For use on clothing, tents, and other gear, Sawyer Permethrin not only repels insects, they actually kill ticks, mosquitoes, chiggers, mites, and more than 55 other kinds of insects. The naturally occurring version breaks down rather quickly in sunlight but Sawyer’s pharmaceutical grade, synthetic Permethrin can last 6 weeks or 6 washings on clothing and other fabrics, making it a fantastic odorless barrier of protection from mosquitoes and ticks.
- Outdoor Sports
- International Trvel
- Camp furniture
- Mosquito netting
- Bed Sheets
- Boots, Shoes & Waders
- Available in 370 ml (12 oz) or 739ml (24 oz)
- Includes Trigger Spray
- This insect-killing repellent for your clothing is effective against ticks, chiggers, mites and mosquitoes for up to six weeks.
- Odourless after drying and won't stain clothing
- This nonaerosol pump bottle contains enough spray to coat full outfits
- Although we consider a full outfit to be one shirt, trousers and socks; we recommend you still pack underwear.
- One treatment will last up to six washings or six weeks before clothing has to be treated again
- If you treat your tent, you can expect full potency for up to 40 days of direct sunlight. This is a great way to give your entire campsite a barrier of protection
- Use it while hunting for an odorless way to protect yourself from common bugs
- Effective against ticks that carry Lyme disease and other fairly common diseases like Rocky Mountain Spotted Fever
- Repellent should be applied outdoors and before clothing is worn; after it’s treated, hang clothing and let dry two hours (four hours in humid conditions)
- Avoid contact with skin and eyes during application phase
- Active Ingredient: Permethrin (0.5%)
- Active Ingredient: Permethrin (0.5%)
- Inert Ingredients: 99.5%
- Shelf Life: 10 years from date of manufacture
What is Permethrin?
Permethrin is a synthetic version of the Chrysanthemum flower’s natural insect repellent pyrethrin. The naturally occurring version breaks down rather quickly in sunlight but Sawyer’s pharmaceutical grade, synthetic Permethrin can last 6 weeks or 6 washings on clothing and other fabrics, making it a fantastic odorless barrier of protection from mosquitoes and ticks.
Will Permethrin ruin my clothes or equipment?
No. Permethrin will not damage clothes or equipment. Unlike DEET, which may harm some fabrics and materials, Permethrin is compatible for use even on fragile fabrics such as silk, plus all synthetics and waterproof membrane fabrics. Permethrin will not affect plastics or finishes. IF IN DOUBT, try a sample on an obscure surface area, especially on delicates and check it after 24 hours of exposure.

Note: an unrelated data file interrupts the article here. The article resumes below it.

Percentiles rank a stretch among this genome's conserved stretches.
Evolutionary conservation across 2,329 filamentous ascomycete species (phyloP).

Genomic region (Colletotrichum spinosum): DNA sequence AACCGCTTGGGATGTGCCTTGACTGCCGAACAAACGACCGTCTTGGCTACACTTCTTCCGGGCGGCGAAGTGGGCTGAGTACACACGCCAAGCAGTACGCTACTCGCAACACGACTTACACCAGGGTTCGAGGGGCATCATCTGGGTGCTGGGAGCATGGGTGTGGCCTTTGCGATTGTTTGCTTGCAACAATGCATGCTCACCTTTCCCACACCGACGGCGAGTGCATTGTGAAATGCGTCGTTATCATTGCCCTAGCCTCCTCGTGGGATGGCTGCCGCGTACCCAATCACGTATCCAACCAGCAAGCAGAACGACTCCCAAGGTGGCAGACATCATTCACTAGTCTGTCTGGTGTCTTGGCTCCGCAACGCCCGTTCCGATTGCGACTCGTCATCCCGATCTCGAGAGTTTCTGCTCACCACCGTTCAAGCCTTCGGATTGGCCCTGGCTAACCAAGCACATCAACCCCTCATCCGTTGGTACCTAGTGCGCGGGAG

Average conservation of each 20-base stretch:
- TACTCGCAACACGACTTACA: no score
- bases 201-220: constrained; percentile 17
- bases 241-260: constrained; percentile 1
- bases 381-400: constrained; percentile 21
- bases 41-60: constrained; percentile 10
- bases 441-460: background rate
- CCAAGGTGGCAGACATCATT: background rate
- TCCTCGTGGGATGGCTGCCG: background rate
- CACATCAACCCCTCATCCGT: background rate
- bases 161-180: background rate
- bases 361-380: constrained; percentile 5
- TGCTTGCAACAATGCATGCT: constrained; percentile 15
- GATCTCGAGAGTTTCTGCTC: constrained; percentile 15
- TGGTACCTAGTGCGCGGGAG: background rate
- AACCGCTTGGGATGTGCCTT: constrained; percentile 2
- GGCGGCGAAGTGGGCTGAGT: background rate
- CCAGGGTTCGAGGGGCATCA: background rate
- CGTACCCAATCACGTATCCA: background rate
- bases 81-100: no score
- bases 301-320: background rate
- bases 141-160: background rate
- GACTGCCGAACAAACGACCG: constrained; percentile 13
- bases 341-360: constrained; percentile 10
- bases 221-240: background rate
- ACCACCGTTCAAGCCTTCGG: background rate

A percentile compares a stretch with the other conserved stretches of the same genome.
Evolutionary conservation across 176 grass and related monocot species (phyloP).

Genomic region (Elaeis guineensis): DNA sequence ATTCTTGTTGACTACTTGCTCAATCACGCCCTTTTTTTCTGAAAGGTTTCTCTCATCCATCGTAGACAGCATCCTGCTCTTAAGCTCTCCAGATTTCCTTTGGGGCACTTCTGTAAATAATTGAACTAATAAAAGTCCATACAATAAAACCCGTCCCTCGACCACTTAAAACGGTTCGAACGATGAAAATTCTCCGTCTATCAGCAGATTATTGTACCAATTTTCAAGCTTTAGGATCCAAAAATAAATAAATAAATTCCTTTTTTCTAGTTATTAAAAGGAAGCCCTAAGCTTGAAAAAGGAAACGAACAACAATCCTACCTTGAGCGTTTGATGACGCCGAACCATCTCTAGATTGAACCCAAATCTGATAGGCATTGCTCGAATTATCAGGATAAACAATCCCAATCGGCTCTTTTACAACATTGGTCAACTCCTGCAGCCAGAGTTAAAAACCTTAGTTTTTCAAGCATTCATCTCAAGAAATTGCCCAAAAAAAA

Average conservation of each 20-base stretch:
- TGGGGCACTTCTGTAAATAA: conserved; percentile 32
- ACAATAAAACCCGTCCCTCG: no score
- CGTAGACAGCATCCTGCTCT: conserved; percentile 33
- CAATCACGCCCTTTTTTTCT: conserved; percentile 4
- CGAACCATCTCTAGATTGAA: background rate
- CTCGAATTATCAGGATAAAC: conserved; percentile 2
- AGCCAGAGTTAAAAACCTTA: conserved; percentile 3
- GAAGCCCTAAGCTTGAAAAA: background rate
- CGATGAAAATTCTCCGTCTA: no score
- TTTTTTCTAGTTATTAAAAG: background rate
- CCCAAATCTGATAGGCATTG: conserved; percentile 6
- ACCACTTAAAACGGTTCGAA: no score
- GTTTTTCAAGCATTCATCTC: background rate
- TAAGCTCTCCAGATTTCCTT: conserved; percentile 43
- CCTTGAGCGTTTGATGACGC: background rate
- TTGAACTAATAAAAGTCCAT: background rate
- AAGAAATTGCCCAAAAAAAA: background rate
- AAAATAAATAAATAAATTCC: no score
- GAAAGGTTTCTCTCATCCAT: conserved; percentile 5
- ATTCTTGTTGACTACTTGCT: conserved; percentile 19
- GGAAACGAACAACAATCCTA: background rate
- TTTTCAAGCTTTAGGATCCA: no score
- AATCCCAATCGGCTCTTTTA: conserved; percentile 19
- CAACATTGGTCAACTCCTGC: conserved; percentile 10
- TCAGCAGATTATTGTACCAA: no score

Sawyer® Permethrin Insect Repellent is odorless, non-greasy and non-staining after it dries. Permethrin can be harmful to aquatic creatures such as fish, so do not spray Permethrin around fish aquariums.
Is Permethrin dangerous to my skin?
The warning labels on the cans or bottles are often misunderstood. Your skin metabolizes, or breaks down, Permethrin within fifteen minutes of contact with skin. Therefore, it is of no value to you as a personal protection insect repellent when applied to the skin. In addition, the EPA precautionary statement, “Do Not Apply to Skin” indicates that Permethrin is ineffective when applied to skin; therefore, do not apply to skin.
How harmful are Permethrin fumes while treating clothing?
It is recommended that treating clothing with the permethrin be performed outdoors. If the treatment is accidentally carried out indoors, no adverse health effects are expected based upon calculations of inhaled dose. However, individuals with breathing problems, such as asthma, may be at greater risk. The odor arising from treating fabric with permethrin is mostly from the aerosol propellants rather than from the insect repellent itself.
How much Permethrin comes off clothing when laundered?
A strong bond is formed between permethrin and most fabrics. In fact, some insect repellency was observed in military uniforms following 50 launderings. However, the uniforms were treated using an absorption method instead of the spray bottle. In studies performed by the U.S. Army, about 20 to 30 percent of the permethrin treatment was removed after the first laundering. Thereafter, about 3 to 5 percent was lost to each cycle through ten launderings.
Studies in animals have demonstrated that no skin irritation or sensitization is expected following direct application. In a controlled human study, permethrin did not cause significant skin irritation or sensitization when tested in 200 subjects. No significant skin effects are expected from wearing permethrin-treated clothing.